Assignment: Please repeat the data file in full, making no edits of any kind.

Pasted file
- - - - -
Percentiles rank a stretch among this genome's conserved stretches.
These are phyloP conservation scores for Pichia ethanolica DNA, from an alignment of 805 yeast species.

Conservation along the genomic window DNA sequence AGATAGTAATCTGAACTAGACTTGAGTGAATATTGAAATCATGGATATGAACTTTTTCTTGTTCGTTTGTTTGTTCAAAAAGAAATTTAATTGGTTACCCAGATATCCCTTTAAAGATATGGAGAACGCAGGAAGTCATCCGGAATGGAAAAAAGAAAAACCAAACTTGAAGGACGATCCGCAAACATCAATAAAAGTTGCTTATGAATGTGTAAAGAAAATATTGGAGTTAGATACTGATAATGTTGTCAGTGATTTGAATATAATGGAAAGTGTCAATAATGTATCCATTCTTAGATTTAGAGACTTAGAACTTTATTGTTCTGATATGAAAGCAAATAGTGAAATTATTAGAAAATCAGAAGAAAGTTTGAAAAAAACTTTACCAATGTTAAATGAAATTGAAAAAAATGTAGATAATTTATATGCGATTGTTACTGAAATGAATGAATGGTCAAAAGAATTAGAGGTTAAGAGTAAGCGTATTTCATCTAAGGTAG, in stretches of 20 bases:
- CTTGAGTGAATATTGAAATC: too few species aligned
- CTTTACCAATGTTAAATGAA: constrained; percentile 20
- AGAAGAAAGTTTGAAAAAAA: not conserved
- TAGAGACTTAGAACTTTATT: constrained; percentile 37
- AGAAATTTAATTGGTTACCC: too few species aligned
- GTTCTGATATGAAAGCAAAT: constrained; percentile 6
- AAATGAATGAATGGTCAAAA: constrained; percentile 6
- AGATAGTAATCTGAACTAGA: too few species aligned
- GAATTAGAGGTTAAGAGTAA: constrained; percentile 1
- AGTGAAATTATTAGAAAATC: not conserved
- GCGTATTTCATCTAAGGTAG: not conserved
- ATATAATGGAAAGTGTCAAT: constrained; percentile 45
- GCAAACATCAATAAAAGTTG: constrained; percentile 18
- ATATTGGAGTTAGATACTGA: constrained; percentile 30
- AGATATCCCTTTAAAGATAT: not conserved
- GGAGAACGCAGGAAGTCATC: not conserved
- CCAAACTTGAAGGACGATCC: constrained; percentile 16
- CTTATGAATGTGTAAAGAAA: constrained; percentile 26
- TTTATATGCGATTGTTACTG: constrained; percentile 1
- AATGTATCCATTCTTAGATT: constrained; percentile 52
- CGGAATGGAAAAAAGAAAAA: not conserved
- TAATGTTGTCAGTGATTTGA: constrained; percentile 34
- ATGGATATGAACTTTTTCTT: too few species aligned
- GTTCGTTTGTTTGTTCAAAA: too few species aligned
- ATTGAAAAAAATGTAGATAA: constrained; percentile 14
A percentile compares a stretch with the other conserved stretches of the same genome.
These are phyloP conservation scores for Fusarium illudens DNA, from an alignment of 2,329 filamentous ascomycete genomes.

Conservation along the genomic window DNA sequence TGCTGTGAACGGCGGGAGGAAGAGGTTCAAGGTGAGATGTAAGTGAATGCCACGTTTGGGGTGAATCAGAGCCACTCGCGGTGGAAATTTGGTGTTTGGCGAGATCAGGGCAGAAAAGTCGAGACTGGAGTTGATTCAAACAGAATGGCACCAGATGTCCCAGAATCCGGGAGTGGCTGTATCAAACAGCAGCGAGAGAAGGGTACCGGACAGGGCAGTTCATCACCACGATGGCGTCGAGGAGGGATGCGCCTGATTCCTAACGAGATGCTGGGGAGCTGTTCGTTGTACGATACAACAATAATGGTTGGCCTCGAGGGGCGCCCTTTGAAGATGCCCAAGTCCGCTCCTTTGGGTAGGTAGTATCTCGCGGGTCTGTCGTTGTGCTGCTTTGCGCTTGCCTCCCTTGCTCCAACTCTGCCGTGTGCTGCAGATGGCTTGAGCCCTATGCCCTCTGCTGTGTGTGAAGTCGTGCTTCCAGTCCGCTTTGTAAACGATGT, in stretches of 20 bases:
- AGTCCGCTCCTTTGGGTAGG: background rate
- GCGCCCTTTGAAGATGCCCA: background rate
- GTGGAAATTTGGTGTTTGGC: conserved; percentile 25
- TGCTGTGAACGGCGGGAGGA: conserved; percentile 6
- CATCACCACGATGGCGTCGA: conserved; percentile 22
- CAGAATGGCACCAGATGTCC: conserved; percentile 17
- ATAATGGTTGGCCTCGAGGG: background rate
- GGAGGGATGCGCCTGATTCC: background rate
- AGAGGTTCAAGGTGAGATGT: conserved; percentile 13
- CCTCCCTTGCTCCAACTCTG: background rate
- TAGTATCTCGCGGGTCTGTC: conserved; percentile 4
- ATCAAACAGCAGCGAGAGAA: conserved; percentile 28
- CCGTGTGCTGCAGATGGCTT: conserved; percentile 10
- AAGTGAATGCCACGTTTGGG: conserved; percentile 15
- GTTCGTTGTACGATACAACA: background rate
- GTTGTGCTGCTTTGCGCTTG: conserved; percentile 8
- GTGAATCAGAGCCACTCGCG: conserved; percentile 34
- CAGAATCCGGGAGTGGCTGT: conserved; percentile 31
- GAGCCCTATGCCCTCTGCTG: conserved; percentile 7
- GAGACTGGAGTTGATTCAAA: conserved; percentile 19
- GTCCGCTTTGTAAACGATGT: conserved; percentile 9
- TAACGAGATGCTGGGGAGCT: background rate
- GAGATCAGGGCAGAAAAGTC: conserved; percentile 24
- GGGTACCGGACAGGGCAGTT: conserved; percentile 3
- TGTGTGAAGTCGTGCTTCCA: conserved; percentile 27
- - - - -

Percentiles rank a stretch among this genome's conserved stretches.
These are phyloP conservation scores for Pichia ethanolica DNA, from an alignment of 805 yeast species.

Conservation along the genomic window DNA sequence AGATAGTAATCTGAACTAGACTTGAGTGAATATTGAAATCATGGATATGAACTTTTTCTTGTTCGTTTGTTTGTTCAAAAAGAAATTTAATTGGTTACCCAGATATCCCTTTAAAGATATGGAGAACGCAGGAAGTCATCCGGAATGGAAAAAAGAAAAACCAAACTTGAAGGACGATCCGCAAACATCAATAAAAGTTGCTTATGAATGTGTAAAGAAAATATTGGAGTTAGATACTGATAATGTTGTCAGTGATTTGAATATAATGGAAAGTGTCAATAATGTATCCATTCTTAGATTTAGAGACTTAGAACTTTATTGTTCTGATATGAAAGCAAATAGTGAAATTATTAGAAAATCAGAAGAAAGTTTGAAAAAAACTTTACCAATGTTAAATGAAATTGAAAAAAATGTAGATAATTTATATGCGATTGTTACTGAAATGAATGAATGGTCAAAAGAATTAGAGGTTAAGAGTAAGCGTATTTCATCTAAGGTAG, in stretches of 20 bases:
- CTTGAGTGAATATTGAAATC: too few species aligned
- CTTTACCAATGTTAAATGAA: constrained; percentile 20
- AGAAGAAAGTTTGAAAAAAA: not conserved
- TAGAGACTTAGAACTTTATT: constrained; percentile 37
- AGAAATTTAATTGGTTACCC: too few species aligned
- GTTCTGATATGAAAGCAAAT: constrained; percentile 6
- AAATGAATGAATGGTCAAAA: constrained; percentile 6
- AGATAGTAATCTGAACTAGA: too few species aligned
- GAATTAGAGGTTAAGAGTAA: constrained; percentile 1
- AGTGAAATTATTAGAAAATC: not conserved
- GCGTATTTCATCTAAGGTAG: not conserved
- ATATAATGGAAAGTGTCAAT: constrained; percentile 45
- GCAAACATCAATAAAAGTTG: constrained; percentile 18
- ATATTGGAGTTAGATACTGA: constrained; percentile 30
- AGATATCCCTTTAAAGATAT: not conserved
- GGAGAACGCAGGAAGTCATC: not conserved
- CCAAACTTGAAGGACGATCC: constrained; percentile 16
- CTTATGAATGTGTAAAGAAA: constrained; percentile 26
- TTTATATGCGATTGTTACTG: constrained; percentile 1
- AATGTATCCATTCTTAGATT: constrained; percentile 52
- CGGAATGGAAAAAAGAAAAA: not conserved
- TAATGTTGTCAGTGATTTGA: constrained; percentile 34
- ATGGATATGAACTTTTTCTT: too few species aligned
- GTTCGTTTGTTTGTTCAAAA: too few species aligned
- ATTGAAAAAAATGTAGATAA: constrained; percentile 14
A percentile compares a stretch with the other conserved stretches of the same genome.
These are phyloP conservation scores for Fusarium illudens DNA, from an alignment of 2,329 filamentous ascomycete genomes.

Conservation along the genomic window DNA sequence TGCTGTGAACGGCGGGAGGAAGAGGTTCAAGGTGAGATGTAAGTGAATGCCACGTTTGGGGTGAATCAGAGCCACTCGCGGTGGAAATTTGGTGTTTGGCGAGATCAGGGCAGAAAAGTCGAGACTGGAGTTGATTCAAACAGAATGGCACCAGATGTCCCAGAATCCGGGAGTGGCTGTATCAAACAGCAGCGAGAGAAGGGTACCGGACAGGGCAGTTCATCACCACGATGGCGTCGAGGAGGGATGCGCCTGATTCCTAACGAGATGCTGGGGAGCTGTTCGTTGTACGATACAACAATAATGGTTGGCCTCGAGGGGCGCCCTTTGAAGATGCCCAAGTCCGCTCCTTTGGGTAGGTAGTATCTCGCGGGTCTGTCGTTGTGCTGCTTTGCGCTTGCCTCCCTTGCTCCAACTCTGCCGTGTGCTGCAGATGGCTTGAGCCCTATGCCCTCTGCTGTGTGTGAAGTCGTGCTTCCAGTCCGCTTTGTAAACGATGT, in stretches of 20 bases:
- AGTCCGCTCCTTTGGGTAGG: background rate
- GCGCCCTTTGAAGATGCCCA: background rate
- GTGGAAATTTGGTGTTTGGC: conserved; percentile 25
- TGCTGTGAACGGCGGGAGGA: conserved; percentile 6
- CATCACCACGATGGCGTCGA: conserved; percentile 22
- CAGAATGGCACCAGATGTCC: conserved; percentile 17
- ATAATGGTTGGCCTCGAGGG: background rate
- GGAGGGATGCGCCTGATTCC: background rate
- AGAGGTTCAAGGTGAGATGT: conserved; percentile 13
- CCTCCCTTGCTCCAACTCTG: background rate
- TAGTATCTCGCGGGTCTGTC: conserved; percentile 4
- ATCAAACAGCAGCGAGAGAA: conserved; percentile 28
- CCGTGTGCTGCAGATGGCTT: conserved; percentile 10
- AAGTGAATGCCACGTTTGGG: conserved; percentile 15
- GTTCGTTGTACGATACAACA: background rate
- GTTGTGCTGCTTTGCGCTTG: conserved; percentile 8
- GTGAATCAGAGCCACTCGCG: conserved; percentile 34
- CAGAATCCGGGAGTGGCTGT: conserved; percentile 31
- GAGCCCTATGCCCTCTGCTG: conserved; percentile 7
- GAGACTGGAGTTGATTCAAA: conserved; percentile 19
- GTCCGCTTTGTAAACGATGT: conserved; percentile 9
- TAACGAGATGCTGGGGAGCT: background rate
- GAGATCAGGGCAGAAAAGTC: conserved; percentile 24
- GGGTACCGGACAGGGCAGTT: conserved; percentile 3
- TGTGTGAAGTCGTGCTTCCA: conserved; percentile 27